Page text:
Thank you!

  10. Marja,

    Woo hoo! So glad you're doing things right. (And for the people you're driving crazy ... now you have proof you're doing it in black and white.)

  11. I really loved this post and I will be looking into buying your book. :) I can never get enough advice when it comes to promoting my own book and getting more readers interested. And your write... people do get totally impressed when you tell them your a writer. I almost want to say it's because they either 1) never meet writers or 2) want to be in your next book. Do you get that question a lot? I sure do. Anyways! Lots of positive energy...

    <3's and Fangs,
    Liz ^_^

  12. Great post, Linda. I was just reading the blogpost of a friend who just published. She has been promoting herself 'as if' for years when many of her peers were saying what's SHE got to promote? She does everything you mentioned here and more, and she started way before she was actually published. Good luck with the book

  13. Elizabeth, people actually pay to have their names (or those of their pets) used in books. Some best-selling writers auction the offer and give the proceeds to charity.

    Martie, your point about starting early is dead right. Best to make the whole marketing process a natural part of your writing from the start. It's part of being professional.

  14. Elizabeth: Thanks for your kind words. I suspect part of the reason so many people seem to be charmed by writers is that nearly everyone has a "story" to tell and a lot of people have [what they believe to be] "terrific" ideas for a book. Either they lack the confidence to attempt to tell it in writing, or they have tried and haven't been able to accomplish their goal.

    In fact, my own doctor has been sharing his idea for a "terrific" book with me for years now in an all-out attempt to convince me to take his project on.

    Whatever the reason, we're lucky so many others beileve writers are special. I sure wasn't the object of such adoration as an insurance agent!

  15. Martie,

    Thanks for your comments.

    You and Bill are correct to say that a writer can never start marketing himself or herself too soon. I've published both my books with small presses and each of them told me that the fact that I had an established website and two established blogs were an important component of their decision to represent me.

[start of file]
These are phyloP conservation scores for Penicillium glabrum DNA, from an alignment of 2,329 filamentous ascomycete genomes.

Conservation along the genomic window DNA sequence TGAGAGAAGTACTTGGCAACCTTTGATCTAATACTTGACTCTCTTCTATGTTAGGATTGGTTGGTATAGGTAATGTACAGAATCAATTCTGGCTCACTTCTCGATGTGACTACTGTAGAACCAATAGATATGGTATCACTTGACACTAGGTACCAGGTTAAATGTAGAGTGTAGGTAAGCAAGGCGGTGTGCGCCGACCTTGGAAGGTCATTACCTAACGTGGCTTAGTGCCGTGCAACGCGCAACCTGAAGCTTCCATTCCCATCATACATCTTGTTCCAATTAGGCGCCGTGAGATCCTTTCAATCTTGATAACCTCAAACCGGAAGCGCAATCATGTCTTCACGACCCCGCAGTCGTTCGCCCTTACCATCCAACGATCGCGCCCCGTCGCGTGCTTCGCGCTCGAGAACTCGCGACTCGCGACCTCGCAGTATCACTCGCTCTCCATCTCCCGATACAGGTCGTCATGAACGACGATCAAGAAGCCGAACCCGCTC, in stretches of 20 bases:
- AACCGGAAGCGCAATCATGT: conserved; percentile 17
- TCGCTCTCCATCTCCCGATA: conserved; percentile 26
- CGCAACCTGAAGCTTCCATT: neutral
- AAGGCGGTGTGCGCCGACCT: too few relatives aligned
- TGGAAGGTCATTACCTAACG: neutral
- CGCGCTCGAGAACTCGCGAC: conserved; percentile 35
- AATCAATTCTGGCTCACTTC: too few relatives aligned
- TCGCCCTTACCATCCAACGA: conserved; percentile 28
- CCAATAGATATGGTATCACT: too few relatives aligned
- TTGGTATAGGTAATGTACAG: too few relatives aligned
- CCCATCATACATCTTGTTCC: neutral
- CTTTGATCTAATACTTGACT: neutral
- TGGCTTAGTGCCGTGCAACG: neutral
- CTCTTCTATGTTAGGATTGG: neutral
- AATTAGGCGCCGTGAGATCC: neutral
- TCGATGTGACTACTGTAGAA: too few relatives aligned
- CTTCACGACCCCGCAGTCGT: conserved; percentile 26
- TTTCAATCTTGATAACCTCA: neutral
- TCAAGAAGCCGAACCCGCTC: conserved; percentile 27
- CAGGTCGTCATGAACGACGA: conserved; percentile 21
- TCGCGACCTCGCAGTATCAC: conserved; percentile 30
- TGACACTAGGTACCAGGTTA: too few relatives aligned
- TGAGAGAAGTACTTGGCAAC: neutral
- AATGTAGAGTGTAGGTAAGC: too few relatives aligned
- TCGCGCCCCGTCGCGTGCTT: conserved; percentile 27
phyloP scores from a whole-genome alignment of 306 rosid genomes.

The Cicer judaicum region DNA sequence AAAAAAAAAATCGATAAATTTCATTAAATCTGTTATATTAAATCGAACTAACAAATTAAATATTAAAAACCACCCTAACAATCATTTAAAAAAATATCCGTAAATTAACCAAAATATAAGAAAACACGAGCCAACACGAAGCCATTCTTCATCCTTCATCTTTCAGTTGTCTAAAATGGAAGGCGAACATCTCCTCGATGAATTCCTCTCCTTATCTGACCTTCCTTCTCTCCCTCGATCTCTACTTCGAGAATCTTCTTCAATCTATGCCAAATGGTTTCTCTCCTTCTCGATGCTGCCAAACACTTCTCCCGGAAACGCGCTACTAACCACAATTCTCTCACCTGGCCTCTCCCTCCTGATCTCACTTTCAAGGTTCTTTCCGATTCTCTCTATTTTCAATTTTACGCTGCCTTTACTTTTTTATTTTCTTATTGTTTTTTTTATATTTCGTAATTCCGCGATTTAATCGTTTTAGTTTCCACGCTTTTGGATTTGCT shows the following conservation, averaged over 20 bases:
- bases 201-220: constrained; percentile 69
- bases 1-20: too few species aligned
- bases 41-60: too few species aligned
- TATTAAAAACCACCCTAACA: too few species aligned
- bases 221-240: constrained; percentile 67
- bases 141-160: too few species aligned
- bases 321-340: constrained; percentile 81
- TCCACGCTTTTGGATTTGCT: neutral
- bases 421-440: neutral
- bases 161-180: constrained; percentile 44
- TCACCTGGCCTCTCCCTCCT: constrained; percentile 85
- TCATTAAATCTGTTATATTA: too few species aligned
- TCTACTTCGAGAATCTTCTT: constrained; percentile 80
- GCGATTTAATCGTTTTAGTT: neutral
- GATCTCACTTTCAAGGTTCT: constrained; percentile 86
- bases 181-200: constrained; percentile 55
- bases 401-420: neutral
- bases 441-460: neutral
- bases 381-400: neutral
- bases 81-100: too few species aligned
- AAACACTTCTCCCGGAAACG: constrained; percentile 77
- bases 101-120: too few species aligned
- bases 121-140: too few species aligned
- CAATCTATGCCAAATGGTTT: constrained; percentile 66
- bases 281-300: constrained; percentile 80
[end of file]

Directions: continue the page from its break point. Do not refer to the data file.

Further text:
Even if a writer submits a terrific manuscript, many publishers are hesitant to offer a contract if the writer lacks the business skills necessary to become succesful. This same thought process holds true of any self-employed person looking for business partners.

    Bottom line: A writer is a business professional and, as much a writer may hate that prosepct, it's a fact of life. At least until he or she hits the bestseller list and can afford to pay other people to do ALL the stuff he or she don't like to do. (For me, that would be dusting and vacuuming.)

  16. I liked the idea of persistence--that's how books are written and nobody makes a fortune over night. Also good to help other writers. Too easy for writers to get so wrapped up in their own work they became selfish. However, my experience in talking to non-writers is that they give bad, unsolicited advance about writing and marketing!--Sally C.

  17. Sally,

    You're correct about persistence: most everyone who's succeeded at anything will tell you they stuck with it far longer than most other people did. Few of us reach the brass ring the first time we reach for it.

    I suspect the reason non-writers give unsolicited and inappropriate advice is because they think the business side of writing and publishing is exactly the same as other business industries. While certain business skills are universal (forming and maintaining relationships, providing quality service and customer attention, being ethical), most industries and occupations have aspects that are specific and unique.

    What was it Margaret Mead said? "You're absolutely unique. Just like everyone else." In order for business advice to be good, it has to take into account the uniqueness of the individual, and his or her particular duties and responsibilities.

    Thanks for sharing your thoughts.

  18. Great post, Linda. Bill showed much sense in giving you this forum. (Wondering who and what hit him over the head?)

    I'm REALLY looking forward to getting out there when my book is launched-and I'm kinda nervous as well.

    And I tell everybody that I'm a writer. Most conversations go like this...

    Complete Stranger - hello.
    Me - I'm a writer!

  19. Michael, Thanks for your comments. I think my begging-pleading-tears routine worked well on Bill, don't you?

    Keep on telling everyone you're a writer. Consider it part of your marketing plan and author "platform." Also, direct people to your blog and website. The more "fans" you can establish now, the easier (and less nerve-wracking) future marketing will go.

    I'm looking forward to reading your book.

  20. Very informative. Many authors think just because they write a book, people will buy it. You have to tell people, then tell more people, then tell even more.

  21. Stephen, I couldn't have said it better myself. Now, how many more people will know how wonderful we are if we get all our friends to tell people? Can you tell that I'm into the law of large numbers?

  22. Er ... right ... I have a message for the scores of people who've visited this particular posting (scores more than the blog usually gets). I'm a writer. (There, that should do it.)

    And Linda, thanks again for a real magnet of a contribution. Are you busy next week? Could you do another one - oh, and sign it Bill Kirton, will you?

  23. Thank YOU, Bill, for being kind enough to allow me to visit as a contributor. Does your offer of a ghostwriting position require a contract and payment?

  24. Well, if you agree to be my ghost writer, you can draw up the contract on my behalf. There will, however, be NO payment. That seems fair.

  25. Hey, you can't blame a girl for trying.

  26. Too often we forget, writing is a business and promotion is a major part of it. Thanks for the reminder.